While polygraphs are most commonly used in criminal investigations, certain government agencies can require one as part of the application process. For example, if somebody is interviewing for a position related to national security, such as with the FBI or CIA, the examiner might ask if anyone instructed the taker to seek employment there, according to Maschke.
Maschke would know about the FBI’s protocol for polygraph tests; he claims he wrongly failed an FBI polygraph in 1995 when he applied to be a translator. While the FBI told Business Insider we’d have to file a Freedom of Information Act request to obtain Maschke’s records, his website references an FBI HQ file released to him in 2001.
An intense question about spying, however, could cause even a truthful person to react badly.
“Any time I present a stimulus, I’m always going to get a response,” Nelson said. “So how do we measure a response to a neutral question — like ‘Is it Tuesday?’ — compared to a relevant question — like ‘Did you do the bad thing?’ whatever the bad thing is.”
To supposedly figure out whether somebody is lying, the examiner would compare the taker’s reaction to a relevant question to the reaction to the control question. The examiner then statistically evaluates the difference in the taker’s responses to the control and relevant questions. Overly simplified, if the people’s reactions to the control question are greater than the relevant question, they’re probably telling the truth.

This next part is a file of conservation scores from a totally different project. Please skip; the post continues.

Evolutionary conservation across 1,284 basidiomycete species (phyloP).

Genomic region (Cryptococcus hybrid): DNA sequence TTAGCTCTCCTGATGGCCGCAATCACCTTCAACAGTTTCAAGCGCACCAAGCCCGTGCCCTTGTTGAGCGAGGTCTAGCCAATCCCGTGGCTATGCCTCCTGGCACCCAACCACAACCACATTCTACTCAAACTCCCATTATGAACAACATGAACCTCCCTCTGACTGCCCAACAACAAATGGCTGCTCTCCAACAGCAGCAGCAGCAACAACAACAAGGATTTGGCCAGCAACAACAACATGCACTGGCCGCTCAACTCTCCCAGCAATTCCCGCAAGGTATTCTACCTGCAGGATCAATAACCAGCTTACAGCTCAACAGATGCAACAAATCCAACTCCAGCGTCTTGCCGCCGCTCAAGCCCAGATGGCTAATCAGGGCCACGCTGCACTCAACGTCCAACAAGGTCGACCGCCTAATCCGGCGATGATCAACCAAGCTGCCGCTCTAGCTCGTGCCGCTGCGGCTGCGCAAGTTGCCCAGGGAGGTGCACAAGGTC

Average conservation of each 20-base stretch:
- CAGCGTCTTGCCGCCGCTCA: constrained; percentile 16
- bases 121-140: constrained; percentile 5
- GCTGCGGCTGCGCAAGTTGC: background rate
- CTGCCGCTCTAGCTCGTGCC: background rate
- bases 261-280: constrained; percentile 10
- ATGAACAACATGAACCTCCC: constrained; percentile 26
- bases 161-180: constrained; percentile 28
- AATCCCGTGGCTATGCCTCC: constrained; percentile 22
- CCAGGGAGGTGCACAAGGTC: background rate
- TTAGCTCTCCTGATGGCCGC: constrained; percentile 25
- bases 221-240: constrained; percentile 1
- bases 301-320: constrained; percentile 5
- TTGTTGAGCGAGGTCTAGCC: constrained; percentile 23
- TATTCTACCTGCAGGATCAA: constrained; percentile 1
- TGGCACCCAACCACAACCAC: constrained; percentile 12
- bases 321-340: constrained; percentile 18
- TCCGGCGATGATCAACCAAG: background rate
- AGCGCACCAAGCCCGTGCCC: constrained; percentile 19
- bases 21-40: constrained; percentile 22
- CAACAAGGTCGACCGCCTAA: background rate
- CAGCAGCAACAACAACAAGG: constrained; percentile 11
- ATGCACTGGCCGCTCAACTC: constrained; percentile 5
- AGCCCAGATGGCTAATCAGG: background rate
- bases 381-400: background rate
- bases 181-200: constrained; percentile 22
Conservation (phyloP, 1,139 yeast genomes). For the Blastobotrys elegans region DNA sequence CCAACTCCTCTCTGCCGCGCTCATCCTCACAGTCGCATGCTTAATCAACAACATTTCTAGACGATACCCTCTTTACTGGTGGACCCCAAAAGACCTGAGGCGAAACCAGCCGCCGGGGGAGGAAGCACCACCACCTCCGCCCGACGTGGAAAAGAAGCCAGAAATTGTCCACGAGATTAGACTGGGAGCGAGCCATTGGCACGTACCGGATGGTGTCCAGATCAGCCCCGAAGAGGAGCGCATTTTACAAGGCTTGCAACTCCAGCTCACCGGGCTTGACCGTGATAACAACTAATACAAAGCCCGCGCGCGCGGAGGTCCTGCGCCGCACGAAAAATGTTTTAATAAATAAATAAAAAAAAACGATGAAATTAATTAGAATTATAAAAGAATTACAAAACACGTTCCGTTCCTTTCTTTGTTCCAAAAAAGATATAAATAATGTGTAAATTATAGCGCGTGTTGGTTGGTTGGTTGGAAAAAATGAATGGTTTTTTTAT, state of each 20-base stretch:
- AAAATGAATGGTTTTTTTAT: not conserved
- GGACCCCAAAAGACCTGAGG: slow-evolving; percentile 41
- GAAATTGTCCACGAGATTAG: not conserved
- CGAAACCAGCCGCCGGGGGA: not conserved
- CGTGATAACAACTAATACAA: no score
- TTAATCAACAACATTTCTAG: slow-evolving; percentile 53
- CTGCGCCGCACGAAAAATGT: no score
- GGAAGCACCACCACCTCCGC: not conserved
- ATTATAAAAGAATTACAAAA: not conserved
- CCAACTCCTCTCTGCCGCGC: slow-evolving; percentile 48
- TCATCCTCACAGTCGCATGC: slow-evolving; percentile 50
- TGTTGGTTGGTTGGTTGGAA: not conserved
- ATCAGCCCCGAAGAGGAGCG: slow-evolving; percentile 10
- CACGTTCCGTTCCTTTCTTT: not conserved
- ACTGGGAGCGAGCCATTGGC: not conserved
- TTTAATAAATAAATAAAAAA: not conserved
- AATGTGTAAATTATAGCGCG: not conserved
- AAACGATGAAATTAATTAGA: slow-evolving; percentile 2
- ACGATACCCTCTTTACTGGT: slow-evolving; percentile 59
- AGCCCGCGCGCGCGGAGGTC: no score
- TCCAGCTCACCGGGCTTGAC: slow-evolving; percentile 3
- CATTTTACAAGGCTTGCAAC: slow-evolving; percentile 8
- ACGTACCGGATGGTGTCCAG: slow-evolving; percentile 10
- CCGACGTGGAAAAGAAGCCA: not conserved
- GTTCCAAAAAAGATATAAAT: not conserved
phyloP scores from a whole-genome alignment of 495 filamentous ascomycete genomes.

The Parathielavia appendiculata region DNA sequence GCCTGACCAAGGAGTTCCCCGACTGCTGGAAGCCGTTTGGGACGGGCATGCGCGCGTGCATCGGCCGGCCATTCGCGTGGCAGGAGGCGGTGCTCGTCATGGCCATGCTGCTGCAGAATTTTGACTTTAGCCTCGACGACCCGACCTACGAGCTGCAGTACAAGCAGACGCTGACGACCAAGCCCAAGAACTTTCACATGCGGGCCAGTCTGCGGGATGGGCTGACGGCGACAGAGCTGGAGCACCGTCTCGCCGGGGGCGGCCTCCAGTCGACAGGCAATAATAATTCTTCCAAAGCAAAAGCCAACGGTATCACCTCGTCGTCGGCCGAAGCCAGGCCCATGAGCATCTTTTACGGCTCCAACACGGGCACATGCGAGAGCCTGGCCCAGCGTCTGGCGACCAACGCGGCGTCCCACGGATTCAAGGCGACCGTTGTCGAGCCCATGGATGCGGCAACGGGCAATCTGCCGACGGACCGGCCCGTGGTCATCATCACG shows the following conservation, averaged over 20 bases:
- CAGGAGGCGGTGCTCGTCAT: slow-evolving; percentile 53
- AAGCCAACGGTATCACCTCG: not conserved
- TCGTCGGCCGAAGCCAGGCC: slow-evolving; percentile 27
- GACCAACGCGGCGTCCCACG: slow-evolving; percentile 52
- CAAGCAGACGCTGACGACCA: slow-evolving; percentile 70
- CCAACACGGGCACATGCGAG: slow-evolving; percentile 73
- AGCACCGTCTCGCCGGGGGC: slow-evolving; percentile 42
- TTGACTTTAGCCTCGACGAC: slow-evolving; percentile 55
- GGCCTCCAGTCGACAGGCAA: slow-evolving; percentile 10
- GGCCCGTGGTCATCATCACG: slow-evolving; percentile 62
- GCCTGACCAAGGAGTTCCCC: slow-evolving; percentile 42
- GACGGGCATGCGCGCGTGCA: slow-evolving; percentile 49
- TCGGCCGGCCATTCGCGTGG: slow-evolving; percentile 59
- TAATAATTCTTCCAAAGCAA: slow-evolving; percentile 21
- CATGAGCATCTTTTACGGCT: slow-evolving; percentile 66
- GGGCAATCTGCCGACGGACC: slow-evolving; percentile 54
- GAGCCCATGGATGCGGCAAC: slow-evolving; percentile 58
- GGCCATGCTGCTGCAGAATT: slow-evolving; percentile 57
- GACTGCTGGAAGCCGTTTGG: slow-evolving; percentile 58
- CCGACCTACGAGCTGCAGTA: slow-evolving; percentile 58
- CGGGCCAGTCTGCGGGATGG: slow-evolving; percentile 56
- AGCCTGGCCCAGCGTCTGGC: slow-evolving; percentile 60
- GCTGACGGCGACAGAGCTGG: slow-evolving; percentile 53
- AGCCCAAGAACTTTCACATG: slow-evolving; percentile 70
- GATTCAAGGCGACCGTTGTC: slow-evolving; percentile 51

Aside from expecting a less than truthful answer, examiners sometimes also steer the taker into lying — a technique called the “probable-lie comparison.”
“They might preface the question with an explanation that the sort of person who would lie to get out of trouble is the sort of person who might commit espionage,” Maschke explained. “They want the person to make a blanket denial.
Some people, however, answer control questions honestly and might not show a strong reaction. That’s why Maschke alleges the polygraph tests actually punish the truthful.
“The more admissions you make [during the control] and the more relaxed and comfortable you feel, then perversely the more likely you are to fail,” he explained. “To protect yourself against a false positive outcome … you want to augment your response to that control question.”